John martino, annapolis school of seamanship and annapolis yacht         management
The following review was written by John Martino and prepared by the marketing department of Chesapeake Bay Magazine. Mr. Martino is the founder and president of Annapolis Yacht Management and Annapolis School of Seamanship. He develops and teaches hands-on training courses for recreational boaters and professional mariners, and offers yacht delivery and onboard training services for powerboaters as well as sailors.
Post 53 Convertible
DECEMBER 2007
 
   
Length overall  52' 10"

Beam  16' 11"
Draft  5'
Displacement  59,500 lb
Fuel Capacity  926 gals
Water Capacity  240 gals
Base Price  $1,476,000  



For fifty years, Post Yachts hasbeen building boats in Mays Landing, N.J. The company mantra, established by Russell Post in 1957, was and remains, “Yachts of quality, not quantity.”  The new 53 Post Convertible is no exception to this rule. For several years now,  potential buyers having been asking the Post design team for a convertible sport fisherman yacht bigger than the popular 50 footer but smaller than the 56. The company responded by developing the 53, which has nearly the same interior layout as the 56 but costs roughly $500,000 less.

Style wise, the 53 is sleeker looking than her predecessors. Post has redesigned the profile of the boat to add more rake from the bow to the top of the flying bridge. Aft, the cockpit is quite large and identical to the cockpit on the 50. There are two large fishboxes built into the sole, and a transom fish door makes it easier to pull those big fish aboard. Along the forward perimeter of the cockpit, there is a tackle center with plenty of drawer and locker storage as well as a built-in cooler which doubles as a step for the saloon door. A Glendenning Cable Master system (standard) handles the 50-amp shore power cord.

A ladder leading from the cockpit to the flybridge passes through a contoured opening so you can lean into it in heavy seas without falling backwards or smacking against a hard edge. On the bridge, the helm station is aft, allowing the operator a clear view of the cockpit without having to leave the controls (an important feature for fishing or just backing into a slip). Our test boat was equipped with an optional hard top and EZ2CY enclosure. Add air conditioning to that combination and you have pleasant weather on the bridge any time of year. Forward of the helm, a large L-shaped settee provides a commanding view for guests and keeps the captain in the conversation. If that’s not enough seating for you, another six-foot settee lines the port side of the bridge. The front of the helm console opens to reveal a large rod storage area.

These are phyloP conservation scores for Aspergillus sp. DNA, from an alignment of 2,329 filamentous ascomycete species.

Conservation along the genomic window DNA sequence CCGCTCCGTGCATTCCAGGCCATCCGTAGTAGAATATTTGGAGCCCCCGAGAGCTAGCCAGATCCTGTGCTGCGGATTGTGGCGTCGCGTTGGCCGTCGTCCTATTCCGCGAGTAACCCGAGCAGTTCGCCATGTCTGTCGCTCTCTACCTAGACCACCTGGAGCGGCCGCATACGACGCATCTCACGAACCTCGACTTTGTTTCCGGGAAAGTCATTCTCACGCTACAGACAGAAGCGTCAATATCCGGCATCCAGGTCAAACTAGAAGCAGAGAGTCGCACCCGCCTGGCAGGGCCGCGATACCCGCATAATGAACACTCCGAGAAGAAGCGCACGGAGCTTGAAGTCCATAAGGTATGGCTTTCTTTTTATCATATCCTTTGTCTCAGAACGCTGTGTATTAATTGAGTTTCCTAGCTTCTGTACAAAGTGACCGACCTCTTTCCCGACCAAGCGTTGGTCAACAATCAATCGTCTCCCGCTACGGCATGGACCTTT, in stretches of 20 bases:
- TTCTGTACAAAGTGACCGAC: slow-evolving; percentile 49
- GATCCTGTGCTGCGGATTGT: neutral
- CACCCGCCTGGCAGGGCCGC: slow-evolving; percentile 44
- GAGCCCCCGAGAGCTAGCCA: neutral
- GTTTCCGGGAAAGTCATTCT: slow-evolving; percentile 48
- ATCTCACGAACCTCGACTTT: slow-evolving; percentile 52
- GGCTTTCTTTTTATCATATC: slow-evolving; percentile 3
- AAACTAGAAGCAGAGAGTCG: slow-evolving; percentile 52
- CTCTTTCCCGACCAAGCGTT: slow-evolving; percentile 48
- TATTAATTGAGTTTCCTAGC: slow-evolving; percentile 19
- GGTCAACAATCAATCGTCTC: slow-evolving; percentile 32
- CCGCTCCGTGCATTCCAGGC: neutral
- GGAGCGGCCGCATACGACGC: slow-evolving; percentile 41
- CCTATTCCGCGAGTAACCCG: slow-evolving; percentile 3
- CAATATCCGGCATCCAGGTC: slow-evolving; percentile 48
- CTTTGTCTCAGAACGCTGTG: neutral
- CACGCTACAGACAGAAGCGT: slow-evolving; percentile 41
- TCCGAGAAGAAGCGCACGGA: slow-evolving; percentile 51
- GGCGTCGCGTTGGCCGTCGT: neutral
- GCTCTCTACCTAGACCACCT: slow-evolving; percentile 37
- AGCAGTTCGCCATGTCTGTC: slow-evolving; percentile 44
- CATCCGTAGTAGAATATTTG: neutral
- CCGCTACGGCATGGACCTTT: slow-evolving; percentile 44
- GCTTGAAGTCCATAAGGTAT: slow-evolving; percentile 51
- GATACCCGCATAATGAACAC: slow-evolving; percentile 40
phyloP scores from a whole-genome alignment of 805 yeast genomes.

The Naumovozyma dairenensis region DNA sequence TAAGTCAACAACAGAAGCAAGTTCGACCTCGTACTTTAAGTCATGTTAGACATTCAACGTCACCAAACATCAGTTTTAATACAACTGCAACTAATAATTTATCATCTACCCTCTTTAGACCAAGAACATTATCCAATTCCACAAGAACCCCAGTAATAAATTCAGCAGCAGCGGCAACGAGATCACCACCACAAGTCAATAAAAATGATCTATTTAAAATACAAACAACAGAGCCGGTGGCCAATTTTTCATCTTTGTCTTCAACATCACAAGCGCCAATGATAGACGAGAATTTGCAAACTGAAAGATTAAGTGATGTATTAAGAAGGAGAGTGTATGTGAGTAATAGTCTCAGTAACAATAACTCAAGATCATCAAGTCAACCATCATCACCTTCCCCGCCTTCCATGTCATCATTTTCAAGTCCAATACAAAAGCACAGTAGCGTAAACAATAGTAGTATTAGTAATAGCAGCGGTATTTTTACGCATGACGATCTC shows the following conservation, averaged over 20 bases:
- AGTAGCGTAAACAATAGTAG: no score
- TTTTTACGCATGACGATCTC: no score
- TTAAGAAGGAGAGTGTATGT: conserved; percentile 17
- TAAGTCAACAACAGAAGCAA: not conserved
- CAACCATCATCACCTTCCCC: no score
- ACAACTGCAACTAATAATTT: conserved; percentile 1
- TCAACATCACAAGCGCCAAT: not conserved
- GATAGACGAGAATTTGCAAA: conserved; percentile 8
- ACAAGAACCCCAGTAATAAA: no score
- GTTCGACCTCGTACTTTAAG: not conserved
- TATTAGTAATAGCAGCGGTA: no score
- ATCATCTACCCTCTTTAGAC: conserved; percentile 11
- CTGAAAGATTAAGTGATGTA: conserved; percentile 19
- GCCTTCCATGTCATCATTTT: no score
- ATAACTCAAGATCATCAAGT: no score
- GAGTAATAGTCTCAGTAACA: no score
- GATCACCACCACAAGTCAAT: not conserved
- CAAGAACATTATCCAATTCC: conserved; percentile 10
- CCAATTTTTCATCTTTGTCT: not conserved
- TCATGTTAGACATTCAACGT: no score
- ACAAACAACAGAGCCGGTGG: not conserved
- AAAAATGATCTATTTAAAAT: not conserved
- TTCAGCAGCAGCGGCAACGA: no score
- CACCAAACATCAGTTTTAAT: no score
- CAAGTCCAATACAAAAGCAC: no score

While the 53 Convertible is built to be a stout and capable offshore fishing boat, it is equally well suited to inshore and coastal cruising. "In fact," says Phil Robeson of Integrity Marine (the mid-Atlantic dealer from Margate, N.J.), "many of our customers buy these boats to cruise." That becomes clear when you head down below. The three-stateroom layout and spacious saloon and galley are equipped with tons of storage, making her ideal for family cruising.

The master stateroom is to port with a walk-around queen bed and private head with separate stall shower. The guest stateroom is forward, also with an island queen. A smaller stateroom with over-under bunks is to starboard.

Under way the boat gets on plane quickly and with no fuss. While dead batteries in my handheld GPS prevented me from getting accurate speed numbers, Post Yachts reports a top end of 36 knots burning just over 100 gallons per hour with Caterpillar C-18 diesels. At 2000 rpm she should cruise at around 30 knots. At this rpm our test boat burned 80 gph.